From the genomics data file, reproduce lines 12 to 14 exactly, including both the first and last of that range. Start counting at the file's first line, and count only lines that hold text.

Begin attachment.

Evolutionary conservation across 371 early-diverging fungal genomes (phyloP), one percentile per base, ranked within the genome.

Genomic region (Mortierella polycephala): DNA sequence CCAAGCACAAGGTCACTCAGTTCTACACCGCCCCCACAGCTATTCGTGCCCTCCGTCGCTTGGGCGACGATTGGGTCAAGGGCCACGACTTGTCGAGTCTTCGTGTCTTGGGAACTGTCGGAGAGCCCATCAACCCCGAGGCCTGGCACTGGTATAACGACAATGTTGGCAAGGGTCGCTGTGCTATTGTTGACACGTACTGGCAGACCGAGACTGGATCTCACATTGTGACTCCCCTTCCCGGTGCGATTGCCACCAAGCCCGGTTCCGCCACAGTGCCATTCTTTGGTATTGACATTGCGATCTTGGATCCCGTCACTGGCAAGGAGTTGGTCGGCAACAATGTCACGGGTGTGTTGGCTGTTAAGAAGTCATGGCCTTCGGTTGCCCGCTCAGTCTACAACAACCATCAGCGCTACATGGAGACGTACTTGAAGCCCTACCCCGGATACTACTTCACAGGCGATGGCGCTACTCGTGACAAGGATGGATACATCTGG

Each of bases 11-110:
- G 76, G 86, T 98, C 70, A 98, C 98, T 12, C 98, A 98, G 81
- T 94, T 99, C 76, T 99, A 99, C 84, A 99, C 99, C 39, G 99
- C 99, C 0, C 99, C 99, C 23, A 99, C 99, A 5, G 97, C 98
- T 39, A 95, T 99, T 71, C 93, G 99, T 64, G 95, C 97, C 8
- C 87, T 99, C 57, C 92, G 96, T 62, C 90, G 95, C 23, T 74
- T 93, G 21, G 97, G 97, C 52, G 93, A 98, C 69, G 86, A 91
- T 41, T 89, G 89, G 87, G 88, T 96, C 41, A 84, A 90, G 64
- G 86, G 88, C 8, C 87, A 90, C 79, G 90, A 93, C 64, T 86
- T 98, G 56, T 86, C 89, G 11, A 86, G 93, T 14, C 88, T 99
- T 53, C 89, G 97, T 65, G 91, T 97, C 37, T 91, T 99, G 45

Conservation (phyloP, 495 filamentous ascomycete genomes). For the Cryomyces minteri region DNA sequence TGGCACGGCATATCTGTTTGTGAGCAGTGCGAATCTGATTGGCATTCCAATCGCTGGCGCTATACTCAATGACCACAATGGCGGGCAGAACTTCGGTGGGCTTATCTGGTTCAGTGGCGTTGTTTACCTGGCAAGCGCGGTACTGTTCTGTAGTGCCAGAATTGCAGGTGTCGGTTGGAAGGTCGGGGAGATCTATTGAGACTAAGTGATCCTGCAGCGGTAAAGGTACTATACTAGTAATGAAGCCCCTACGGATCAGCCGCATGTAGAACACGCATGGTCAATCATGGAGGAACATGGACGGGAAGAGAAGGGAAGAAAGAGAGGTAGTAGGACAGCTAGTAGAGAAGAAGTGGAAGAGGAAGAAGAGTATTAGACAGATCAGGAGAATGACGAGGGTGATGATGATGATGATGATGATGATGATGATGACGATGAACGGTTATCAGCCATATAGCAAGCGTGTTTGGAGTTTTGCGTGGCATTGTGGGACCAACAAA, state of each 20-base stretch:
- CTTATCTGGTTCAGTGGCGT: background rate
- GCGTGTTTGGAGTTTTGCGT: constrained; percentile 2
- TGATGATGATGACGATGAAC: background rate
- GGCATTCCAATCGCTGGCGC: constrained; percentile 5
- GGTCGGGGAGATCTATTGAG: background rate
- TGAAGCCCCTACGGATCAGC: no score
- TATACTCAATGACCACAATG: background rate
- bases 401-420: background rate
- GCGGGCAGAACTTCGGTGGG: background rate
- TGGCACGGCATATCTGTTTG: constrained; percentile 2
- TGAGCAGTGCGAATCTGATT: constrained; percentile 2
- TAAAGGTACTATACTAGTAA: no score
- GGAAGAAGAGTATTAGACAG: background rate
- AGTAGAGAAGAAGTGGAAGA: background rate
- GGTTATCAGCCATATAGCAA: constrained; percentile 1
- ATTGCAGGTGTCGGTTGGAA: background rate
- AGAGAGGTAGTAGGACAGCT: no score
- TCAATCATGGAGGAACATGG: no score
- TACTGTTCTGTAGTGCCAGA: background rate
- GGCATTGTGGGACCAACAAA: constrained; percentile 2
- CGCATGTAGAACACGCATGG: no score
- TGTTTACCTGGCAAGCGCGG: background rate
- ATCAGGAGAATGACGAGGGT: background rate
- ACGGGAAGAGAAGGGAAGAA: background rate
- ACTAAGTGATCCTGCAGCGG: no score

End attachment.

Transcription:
- T 98, G 56, T 86, C 89, G 11, A 86, G 93, T 14, C 88, T 99
- T 53, C 89, G 97, T 65, G 91, T 97, C 37, T 91, T 99, G 45

Conservation (phyloP, 495 filamentous ascomycete genomes). For the Cryomyces minteri region DNA sequence TGGCACGGCATATCTGTTTGTGAGCAGTGCGAATCTGATTGGCATTCCAATCGCTGGCGCTATACTCAATGACCACAATGGCGGGCAGAACTTCGGTGGGCTTATCTGGTTCAGTGGCGTTGTTTACCTGGCAAGCGCGGTACTGTTCTGTAGTGCCAGAATTGCAGGTGTCGGTTGGAAGGTCGGGGAGATCTATTGAGACTAAGTGATCCTGCAGCGGTAAAGGTACTATACTAGTAATGAAGCCCCTACGGATCAGCCGCATGTAGAACACGCATGGTCAATCATGGAGGAACATGGACGGGAAGAGAAGGGAAGAAAGAGAGGTAGTAGGACAGCTAGTAGAGAAGAAGTGGAAGAGGAAGAAGAGTATTAGACAGATCAGGAGAATGACGAGGGTGATGATGATGATGATGATGATGATGATGATGACGATGAACGGTTATCAGCCATATAGCAAGCGTGTTTGGAGTTTTGCGTGGCATTGTGGGACCAACAAA, state of each 20-base stretch: